A term used to describe any of various saltwater fish, most of which aren't members of the bass family. Black sea bass is a true bass (as is striped bass), but white sea bass, which is generally marketed simply as "sea bass," is actually a member of the drum family. The giant sea bass is related to the grouper family and can weigh as much as 550 pounds. It's sometimes mistakenly called both black sea bass and jewfish. Sea bass can be found whole and in steaks or fillets. In general, the flesh is lean to moderately fat and is suitable for almost any method of cooking including baking, broiling, poaching and sautéing. See also fish.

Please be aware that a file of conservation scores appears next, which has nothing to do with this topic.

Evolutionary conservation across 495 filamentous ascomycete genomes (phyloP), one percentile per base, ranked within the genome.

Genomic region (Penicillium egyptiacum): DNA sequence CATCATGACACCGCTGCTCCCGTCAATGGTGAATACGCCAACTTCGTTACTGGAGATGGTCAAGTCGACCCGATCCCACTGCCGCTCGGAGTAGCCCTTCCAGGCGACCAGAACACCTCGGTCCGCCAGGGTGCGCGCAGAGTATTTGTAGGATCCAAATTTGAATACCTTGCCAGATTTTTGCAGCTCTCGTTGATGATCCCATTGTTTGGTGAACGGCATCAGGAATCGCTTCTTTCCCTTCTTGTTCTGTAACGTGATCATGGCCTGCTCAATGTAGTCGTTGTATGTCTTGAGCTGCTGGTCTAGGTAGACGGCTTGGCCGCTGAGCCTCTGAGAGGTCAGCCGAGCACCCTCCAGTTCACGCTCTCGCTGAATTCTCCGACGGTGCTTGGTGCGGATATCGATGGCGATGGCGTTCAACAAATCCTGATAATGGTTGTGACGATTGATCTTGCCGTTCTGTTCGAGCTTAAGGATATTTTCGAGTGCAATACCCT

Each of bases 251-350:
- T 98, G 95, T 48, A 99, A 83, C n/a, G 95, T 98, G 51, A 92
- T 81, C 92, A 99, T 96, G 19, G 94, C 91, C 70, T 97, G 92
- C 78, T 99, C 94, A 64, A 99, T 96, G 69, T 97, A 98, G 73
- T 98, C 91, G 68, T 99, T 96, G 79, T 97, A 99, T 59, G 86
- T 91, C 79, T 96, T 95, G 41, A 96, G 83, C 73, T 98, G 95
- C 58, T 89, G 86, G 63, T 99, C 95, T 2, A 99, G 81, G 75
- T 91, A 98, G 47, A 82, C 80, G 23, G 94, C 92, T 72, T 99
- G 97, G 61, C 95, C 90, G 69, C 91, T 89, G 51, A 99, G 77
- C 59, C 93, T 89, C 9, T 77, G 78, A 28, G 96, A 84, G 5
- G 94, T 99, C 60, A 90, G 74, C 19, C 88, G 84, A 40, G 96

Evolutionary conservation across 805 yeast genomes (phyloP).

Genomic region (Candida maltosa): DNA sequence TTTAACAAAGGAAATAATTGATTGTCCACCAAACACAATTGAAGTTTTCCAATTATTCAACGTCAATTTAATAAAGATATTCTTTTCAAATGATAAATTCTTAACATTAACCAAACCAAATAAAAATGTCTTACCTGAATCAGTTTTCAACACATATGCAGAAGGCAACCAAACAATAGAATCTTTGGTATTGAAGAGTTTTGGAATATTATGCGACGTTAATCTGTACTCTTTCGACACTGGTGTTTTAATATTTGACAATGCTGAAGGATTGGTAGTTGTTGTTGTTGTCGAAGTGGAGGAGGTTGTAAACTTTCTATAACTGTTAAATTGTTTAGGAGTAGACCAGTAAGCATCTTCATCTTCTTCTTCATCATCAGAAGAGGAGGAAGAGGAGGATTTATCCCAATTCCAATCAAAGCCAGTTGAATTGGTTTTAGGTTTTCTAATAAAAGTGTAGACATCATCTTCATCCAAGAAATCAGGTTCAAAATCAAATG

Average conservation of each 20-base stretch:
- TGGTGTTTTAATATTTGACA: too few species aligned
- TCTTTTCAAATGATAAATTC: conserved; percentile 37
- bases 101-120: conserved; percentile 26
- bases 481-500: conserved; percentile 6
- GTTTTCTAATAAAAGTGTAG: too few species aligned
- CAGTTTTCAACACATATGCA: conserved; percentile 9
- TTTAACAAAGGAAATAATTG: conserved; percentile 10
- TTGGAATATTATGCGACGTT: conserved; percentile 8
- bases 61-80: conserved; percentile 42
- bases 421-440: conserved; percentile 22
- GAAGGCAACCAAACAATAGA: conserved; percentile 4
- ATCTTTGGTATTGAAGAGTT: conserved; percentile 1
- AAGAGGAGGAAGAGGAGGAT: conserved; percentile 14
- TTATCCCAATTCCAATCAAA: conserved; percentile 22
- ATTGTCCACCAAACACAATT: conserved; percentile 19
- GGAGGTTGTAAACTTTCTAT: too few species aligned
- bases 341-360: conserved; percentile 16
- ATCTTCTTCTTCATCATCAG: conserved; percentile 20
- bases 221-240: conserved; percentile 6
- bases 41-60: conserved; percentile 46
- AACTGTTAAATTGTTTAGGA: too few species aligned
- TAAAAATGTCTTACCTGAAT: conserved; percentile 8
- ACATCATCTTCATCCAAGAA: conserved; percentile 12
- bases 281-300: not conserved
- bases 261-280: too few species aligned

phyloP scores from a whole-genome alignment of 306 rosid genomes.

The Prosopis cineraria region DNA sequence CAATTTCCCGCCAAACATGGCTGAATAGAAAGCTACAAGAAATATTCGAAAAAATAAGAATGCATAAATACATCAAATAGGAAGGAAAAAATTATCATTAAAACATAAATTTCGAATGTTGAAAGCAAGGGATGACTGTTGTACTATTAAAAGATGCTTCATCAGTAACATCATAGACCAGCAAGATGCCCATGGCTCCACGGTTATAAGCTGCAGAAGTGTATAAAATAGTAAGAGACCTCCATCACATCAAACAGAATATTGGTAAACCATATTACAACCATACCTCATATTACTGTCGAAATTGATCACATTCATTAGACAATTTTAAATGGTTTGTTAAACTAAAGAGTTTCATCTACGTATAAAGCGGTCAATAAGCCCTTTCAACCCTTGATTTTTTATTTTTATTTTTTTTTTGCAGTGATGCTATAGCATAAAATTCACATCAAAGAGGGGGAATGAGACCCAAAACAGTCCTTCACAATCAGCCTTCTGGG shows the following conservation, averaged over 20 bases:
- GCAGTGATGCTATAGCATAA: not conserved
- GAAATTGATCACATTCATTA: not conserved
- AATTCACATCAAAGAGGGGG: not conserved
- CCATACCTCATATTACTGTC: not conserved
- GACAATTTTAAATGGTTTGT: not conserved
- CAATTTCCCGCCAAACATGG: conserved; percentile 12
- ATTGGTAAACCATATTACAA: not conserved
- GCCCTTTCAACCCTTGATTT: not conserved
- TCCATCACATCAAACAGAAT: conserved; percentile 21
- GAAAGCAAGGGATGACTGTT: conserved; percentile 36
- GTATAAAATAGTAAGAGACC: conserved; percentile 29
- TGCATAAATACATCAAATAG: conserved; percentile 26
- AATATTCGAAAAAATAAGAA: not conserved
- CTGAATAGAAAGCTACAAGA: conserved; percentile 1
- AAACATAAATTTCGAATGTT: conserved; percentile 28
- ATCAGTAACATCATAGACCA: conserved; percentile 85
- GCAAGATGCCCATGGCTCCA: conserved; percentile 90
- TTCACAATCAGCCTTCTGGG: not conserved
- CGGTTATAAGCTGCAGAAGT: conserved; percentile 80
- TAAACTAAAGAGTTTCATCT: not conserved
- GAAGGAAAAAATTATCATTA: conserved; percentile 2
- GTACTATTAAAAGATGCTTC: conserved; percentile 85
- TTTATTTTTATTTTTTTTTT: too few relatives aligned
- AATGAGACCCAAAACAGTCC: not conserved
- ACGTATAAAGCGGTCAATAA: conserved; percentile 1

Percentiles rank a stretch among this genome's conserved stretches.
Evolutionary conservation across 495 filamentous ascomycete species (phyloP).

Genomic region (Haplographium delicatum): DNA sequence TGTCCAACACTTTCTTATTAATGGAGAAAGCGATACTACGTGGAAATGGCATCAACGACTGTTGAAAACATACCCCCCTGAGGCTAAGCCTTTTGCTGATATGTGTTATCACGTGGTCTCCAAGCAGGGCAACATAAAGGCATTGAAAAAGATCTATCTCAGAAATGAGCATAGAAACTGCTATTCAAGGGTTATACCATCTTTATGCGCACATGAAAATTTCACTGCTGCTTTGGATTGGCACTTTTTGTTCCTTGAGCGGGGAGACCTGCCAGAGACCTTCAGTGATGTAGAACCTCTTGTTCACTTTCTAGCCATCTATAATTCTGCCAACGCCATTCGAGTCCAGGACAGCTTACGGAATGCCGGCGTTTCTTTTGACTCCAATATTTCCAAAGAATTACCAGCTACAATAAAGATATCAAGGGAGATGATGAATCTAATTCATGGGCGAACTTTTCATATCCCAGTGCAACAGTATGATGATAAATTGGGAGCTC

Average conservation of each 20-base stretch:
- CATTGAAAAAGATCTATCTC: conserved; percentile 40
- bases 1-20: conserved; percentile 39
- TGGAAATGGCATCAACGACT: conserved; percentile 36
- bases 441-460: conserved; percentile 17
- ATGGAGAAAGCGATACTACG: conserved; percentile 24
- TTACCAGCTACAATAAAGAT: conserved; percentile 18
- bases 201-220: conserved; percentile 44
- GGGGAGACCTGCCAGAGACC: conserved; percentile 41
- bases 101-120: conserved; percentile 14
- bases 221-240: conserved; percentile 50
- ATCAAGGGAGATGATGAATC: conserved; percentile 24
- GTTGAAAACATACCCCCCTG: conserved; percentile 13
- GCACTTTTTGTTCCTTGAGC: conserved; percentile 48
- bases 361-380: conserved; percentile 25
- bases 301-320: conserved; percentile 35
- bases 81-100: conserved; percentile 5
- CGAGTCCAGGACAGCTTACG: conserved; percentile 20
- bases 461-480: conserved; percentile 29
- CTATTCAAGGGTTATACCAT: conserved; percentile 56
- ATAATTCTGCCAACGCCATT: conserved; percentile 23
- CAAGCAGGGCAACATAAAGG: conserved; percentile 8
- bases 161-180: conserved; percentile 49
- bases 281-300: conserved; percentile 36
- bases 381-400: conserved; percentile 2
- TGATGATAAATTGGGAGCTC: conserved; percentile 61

From The Food Lover's Companion, Fourth edition by Sharon Tyler Herbst and Ron Herbst. Copyright © 2007, 2001, 1995, 1990 by Barron's Educational Series, Inc.
Related Recipes From Food Network
- Pan Roasted Black Sea Bass with Cauliflower-Almond Sauce
- Sea Bass with Cranberry Pineapple Pepper Relish
- Sea Bass with Ginger Lemon Pesto and Jicama Salsa
- Chilean Sea Bass and Oolong Tea Roulade
- Chilean Sea Bass with Light Soy and Chive Sauce
Related Content From Cooking Channel
- Sea Bass
- Grilled Sea Bass with Thai Chili Sauce
- Chilean Sea Bass*
- Steamed Sea Bass in Hot Beer and Ginger Lime sauce
- Broiled Black Sea Bass with Enchilada Sauce, Mexican Rice and Refried Beans